COLUMNS

Volume 21 - Issue 1

Why our Evangelism Must be Trinitarian

by Stephen N. Williams

… Or why should it be? A case: a church in its evangelistic preaching proclaims that there is a God from whom we are alienated who sent His Son to die for us so that we, believing in him, may have eternal life. Some believe. Later on they are inducted into belief in the Trinity. This they find it hard to accept, if not incredible. Now comes the problem: is trinitarian belief a basic Christian belief? This is not a case or question artificially or hypothetically constructed. Having encountered it again recently in circles where the concerns of Themelios are very much in evidence, it seems meet and important to touch on the topic.

Of course, ‘trinitarian’ or ‘the doctrine of the Trinity’ are words and phrases variously used. By ‘the doctrine of the Trinity’ people often mean: the formulation explicitly hammered out and adopted as a result of fourth century controversies: one being, three person. Defenders of the biblical basis of the doctrine of the Trinity, so understood, often say three things. Firstly, it is not found in the Bible. Secondly, it was historically the conceptualization of, not an addition to, biblical teaching. Thirdly, its basis is solidly biblical. The first point is correct; the second point, if very carefully explicated, is correct. The third point I take to be correct too, but nota bene: the basis of a doctrine may be rather far from a doctrine. We talk about the basis of a belief or an accusation: it is not the same as establishing a belief or an accusation. We should use rather stronger language, although language which may be ambivalently deployed. The Bible contains the elements of the doctrine of the Trinity. Elements have to be assembled, but they go beyond a basis.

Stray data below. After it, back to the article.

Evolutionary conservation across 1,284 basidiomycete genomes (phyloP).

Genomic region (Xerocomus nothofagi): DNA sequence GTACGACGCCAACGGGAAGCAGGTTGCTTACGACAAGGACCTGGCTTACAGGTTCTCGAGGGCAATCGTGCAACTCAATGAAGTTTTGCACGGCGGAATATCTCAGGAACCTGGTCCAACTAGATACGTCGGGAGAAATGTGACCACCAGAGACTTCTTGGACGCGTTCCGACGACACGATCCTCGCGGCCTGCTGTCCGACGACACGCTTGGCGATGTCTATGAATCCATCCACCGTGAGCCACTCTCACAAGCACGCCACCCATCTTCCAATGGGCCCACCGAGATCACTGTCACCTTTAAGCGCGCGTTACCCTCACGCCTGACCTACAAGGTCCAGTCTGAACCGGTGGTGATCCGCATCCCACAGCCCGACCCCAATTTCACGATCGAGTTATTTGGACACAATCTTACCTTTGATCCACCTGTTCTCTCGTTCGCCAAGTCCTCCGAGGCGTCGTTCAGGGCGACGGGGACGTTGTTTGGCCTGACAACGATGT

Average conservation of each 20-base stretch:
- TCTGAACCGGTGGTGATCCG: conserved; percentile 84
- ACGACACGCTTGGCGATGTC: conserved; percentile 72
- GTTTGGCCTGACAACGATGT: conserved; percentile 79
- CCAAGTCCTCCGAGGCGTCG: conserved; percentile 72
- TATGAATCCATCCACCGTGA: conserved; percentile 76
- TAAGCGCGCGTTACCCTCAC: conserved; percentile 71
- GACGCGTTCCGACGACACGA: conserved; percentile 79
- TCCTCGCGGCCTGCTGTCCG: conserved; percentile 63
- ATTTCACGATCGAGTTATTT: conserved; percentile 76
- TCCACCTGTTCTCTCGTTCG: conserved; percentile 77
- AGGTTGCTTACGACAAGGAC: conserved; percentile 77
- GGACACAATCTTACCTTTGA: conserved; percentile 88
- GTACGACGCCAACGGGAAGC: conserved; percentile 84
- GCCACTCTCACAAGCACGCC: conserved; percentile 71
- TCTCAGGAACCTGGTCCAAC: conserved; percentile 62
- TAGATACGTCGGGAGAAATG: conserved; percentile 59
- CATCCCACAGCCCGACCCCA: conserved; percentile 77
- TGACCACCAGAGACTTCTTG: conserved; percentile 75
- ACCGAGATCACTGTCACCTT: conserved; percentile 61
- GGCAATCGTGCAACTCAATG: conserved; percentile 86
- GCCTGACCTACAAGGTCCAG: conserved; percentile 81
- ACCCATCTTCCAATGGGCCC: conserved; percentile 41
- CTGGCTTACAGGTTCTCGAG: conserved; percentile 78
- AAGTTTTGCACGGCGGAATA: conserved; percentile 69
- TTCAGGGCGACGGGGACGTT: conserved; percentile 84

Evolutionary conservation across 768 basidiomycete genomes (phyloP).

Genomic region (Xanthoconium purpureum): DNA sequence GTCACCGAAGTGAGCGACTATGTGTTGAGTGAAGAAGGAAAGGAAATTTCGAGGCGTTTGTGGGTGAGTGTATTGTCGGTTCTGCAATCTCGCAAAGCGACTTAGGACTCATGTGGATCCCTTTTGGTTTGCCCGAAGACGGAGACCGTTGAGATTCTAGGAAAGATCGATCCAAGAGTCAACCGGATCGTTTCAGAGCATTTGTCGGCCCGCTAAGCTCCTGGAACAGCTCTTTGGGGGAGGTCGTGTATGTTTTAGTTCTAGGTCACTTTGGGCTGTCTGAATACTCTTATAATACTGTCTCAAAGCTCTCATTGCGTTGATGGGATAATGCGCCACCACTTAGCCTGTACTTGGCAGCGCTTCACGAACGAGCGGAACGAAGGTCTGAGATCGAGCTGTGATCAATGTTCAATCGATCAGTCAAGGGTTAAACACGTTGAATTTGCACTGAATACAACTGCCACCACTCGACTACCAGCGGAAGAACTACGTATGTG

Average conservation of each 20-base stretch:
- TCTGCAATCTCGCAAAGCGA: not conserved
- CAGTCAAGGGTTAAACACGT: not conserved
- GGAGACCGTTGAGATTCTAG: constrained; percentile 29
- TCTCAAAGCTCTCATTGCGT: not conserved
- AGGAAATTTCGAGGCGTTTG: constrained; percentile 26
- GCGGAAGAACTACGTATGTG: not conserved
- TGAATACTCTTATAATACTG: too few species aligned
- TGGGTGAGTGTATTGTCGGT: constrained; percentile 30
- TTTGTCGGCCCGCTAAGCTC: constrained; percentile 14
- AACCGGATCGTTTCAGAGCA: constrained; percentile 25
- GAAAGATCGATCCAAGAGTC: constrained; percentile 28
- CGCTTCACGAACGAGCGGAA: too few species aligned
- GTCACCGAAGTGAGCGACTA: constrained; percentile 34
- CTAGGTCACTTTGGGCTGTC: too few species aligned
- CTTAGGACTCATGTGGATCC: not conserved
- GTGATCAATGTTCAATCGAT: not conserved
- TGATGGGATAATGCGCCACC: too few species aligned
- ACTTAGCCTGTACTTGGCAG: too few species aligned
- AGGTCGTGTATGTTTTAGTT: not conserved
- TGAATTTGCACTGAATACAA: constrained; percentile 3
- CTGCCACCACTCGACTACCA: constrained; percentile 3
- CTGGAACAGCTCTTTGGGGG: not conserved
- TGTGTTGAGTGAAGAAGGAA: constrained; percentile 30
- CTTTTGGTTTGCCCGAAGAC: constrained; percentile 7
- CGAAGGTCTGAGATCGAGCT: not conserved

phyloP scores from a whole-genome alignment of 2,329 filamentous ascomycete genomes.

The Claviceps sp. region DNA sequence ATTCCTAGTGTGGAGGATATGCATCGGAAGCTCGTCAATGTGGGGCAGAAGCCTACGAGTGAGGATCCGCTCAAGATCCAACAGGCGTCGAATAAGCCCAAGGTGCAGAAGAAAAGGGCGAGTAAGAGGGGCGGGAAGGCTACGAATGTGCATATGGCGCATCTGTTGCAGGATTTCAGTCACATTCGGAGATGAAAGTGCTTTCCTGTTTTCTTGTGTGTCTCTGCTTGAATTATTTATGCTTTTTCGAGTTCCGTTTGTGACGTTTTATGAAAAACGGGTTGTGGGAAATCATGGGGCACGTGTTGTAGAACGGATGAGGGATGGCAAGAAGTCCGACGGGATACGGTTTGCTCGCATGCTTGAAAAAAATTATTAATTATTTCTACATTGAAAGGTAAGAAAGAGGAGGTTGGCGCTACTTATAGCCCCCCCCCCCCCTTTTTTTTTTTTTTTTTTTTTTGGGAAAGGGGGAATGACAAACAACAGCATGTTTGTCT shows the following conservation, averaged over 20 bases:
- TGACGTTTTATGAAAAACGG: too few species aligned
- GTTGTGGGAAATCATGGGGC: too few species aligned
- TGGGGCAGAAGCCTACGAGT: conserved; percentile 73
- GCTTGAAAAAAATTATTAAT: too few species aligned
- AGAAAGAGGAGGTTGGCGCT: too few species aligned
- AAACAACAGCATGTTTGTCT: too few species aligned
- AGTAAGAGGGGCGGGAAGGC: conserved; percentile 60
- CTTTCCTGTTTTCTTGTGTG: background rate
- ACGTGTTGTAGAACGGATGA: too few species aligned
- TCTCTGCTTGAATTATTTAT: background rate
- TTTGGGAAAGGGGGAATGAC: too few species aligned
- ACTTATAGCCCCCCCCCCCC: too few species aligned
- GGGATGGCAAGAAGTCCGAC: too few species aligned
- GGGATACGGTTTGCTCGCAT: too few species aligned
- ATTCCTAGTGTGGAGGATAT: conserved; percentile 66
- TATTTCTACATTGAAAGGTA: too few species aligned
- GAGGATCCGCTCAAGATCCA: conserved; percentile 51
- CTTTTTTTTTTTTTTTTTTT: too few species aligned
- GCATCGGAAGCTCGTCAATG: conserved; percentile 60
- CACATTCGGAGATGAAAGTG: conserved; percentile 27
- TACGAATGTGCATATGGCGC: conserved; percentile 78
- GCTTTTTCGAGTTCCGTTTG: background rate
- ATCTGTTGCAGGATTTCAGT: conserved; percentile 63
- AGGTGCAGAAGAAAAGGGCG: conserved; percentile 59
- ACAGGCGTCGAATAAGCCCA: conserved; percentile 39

Nor should the task be too complex. If it proved to be so, it would become the harder to defend the centrality of belief in God as Trinity in the web of Christian beliefs. The New Testament seems to take it as axiomatic or on occasion to make explicit the Christian monotheistic conviction (Mk. 12:29: Rom. 3:30: Jas. 2:19). Three names nevertheless appear which are distinguished, the distinction being inevitably described as personal. In the case of Father and Son and equally inevitably or overwhelmingly probably to be regarded as personal in the case of the Spirit, as it has seemed to many. In each of the three cases we can fittingly speak of ‘God’ if we synthesize the canonical data. I confess to being numbered amongst those who do not think that all this is difficult to establish; who think that this effectively secures what is needed in order to speak of God as Trinity; and who consequently do not find such a belief emerging at the end of a long and suspiciously scholastic process.

But what has this to do with evangelism? In the case with which we started out, the missing party was the Spirit. Evangelism often makes little of the Spirit. The consequences are deeply damaging. People set out on the life of faith deprived of the knowledge that it is designed as life in the Spirit. Then they give up or they are forced to regard themselves as believers, but without being able to reassure themselves of change in their earthly walk, while clinging to assurance of a new heavenly destiny. Then, when they discover the Holy Spirit, many different scenarios are possible, some less desirable than others, all brought on by a missing ingredient in the earlier understanding. This is not the place to begin commenting on this or to argue a theology of the Holy Spirit against the current controversial background. But, we shall not shift reference to one controversial text, for it leads us to our connection between evangelism and the Trinity.